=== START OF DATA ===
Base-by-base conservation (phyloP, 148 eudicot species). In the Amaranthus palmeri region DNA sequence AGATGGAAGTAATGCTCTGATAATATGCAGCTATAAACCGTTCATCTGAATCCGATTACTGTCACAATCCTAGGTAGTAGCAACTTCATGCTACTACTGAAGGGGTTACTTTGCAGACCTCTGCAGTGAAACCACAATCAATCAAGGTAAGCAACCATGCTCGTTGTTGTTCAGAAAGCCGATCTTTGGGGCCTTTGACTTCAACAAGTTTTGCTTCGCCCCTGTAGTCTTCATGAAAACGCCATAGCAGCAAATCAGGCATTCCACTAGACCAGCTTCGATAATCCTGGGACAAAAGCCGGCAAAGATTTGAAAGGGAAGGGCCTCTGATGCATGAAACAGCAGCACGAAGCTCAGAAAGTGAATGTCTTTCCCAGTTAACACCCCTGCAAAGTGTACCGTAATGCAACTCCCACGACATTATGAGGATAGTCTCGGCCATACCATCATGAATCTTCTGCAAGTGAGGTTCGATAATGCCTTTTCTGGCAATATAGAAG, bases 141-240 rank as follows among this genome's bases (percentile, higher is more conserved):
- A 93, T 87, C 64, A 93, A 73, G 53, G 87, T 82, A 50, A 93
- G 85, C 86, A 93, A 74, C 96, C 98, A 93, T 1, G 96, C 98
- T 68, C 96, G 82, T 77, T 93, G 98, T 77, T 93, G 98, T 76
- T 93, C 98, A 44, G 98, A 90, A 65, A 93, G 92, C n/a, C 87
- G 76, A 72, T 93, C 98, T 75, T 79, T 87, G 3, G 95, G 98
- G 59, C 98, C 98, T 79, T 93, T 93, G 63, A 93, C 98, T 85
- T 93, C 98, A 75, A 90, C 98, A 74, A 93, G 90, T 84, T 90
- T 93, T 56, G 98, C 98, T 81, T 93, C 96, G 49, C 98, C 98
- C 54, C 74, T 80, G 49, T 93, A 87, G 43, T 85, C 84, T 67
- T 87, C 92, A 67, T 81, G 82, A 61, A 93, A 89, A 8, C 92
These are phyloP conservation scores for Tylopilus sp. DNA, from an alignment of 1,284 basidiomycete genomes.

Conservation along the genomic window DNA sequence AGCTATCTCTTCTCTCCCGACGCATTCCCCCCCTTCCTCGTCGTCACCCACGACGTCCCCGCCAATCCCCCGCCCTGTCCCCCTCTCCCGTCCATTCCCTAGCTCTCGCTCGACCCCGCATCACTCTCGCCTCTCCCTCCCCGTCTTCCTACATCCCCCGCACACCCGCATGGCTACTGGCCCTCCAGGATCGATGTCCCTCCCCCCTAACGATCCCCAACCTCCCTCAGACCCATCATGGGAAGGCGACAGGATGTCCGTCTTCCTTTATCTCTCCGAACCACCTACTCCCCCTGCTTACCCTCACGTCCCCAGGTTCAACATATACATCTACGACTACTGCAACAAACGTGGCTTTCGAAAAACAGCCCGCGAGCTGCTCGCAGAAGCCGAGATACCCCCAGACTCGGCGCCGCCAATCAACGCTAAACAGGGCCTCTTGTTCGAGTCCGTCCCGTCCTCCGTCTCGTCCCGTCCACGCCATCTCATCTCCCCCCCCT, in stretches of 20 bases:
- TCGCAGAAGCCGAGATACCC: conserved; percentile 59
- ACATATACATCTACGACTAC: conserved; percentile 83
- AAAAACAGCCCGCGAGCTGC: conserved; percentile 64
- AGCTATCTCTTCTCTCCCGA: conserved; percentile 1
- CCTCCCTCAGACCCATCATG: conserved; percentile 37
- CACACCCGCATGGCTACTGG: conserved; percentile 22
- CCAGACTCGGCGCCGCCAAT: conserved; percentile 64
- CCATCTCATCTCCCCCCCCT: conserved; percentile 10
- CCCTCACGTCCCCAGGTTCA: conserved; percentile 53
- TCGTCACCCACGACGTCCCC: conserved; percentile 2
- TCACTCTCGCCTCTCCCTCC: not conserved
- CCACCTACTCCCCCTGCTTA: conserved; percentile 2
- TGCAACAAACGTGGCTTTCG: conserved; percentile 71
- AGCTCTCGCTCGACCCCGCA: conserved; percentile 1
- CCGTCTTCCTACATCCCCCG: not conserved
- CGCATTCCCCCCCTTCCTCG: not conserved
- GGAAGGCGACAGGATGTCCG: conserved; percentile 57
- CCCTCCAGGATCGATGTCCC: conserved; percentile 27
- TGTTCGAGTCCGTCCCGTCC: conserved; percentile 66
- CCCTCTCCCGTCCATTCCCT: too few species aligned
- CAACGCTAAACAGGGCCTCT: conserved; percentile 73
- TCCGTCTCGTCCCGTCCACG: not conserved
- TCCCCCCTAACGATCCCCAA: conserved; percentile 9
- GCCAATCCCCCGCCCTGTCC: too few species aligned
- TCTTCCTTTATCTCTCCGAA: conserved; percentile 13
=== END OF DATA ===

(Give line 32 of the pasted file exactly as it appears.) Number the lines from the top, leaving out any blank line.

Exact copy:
- TGTTCGAGTCCGTCCCGTCC: conserved; percentile 66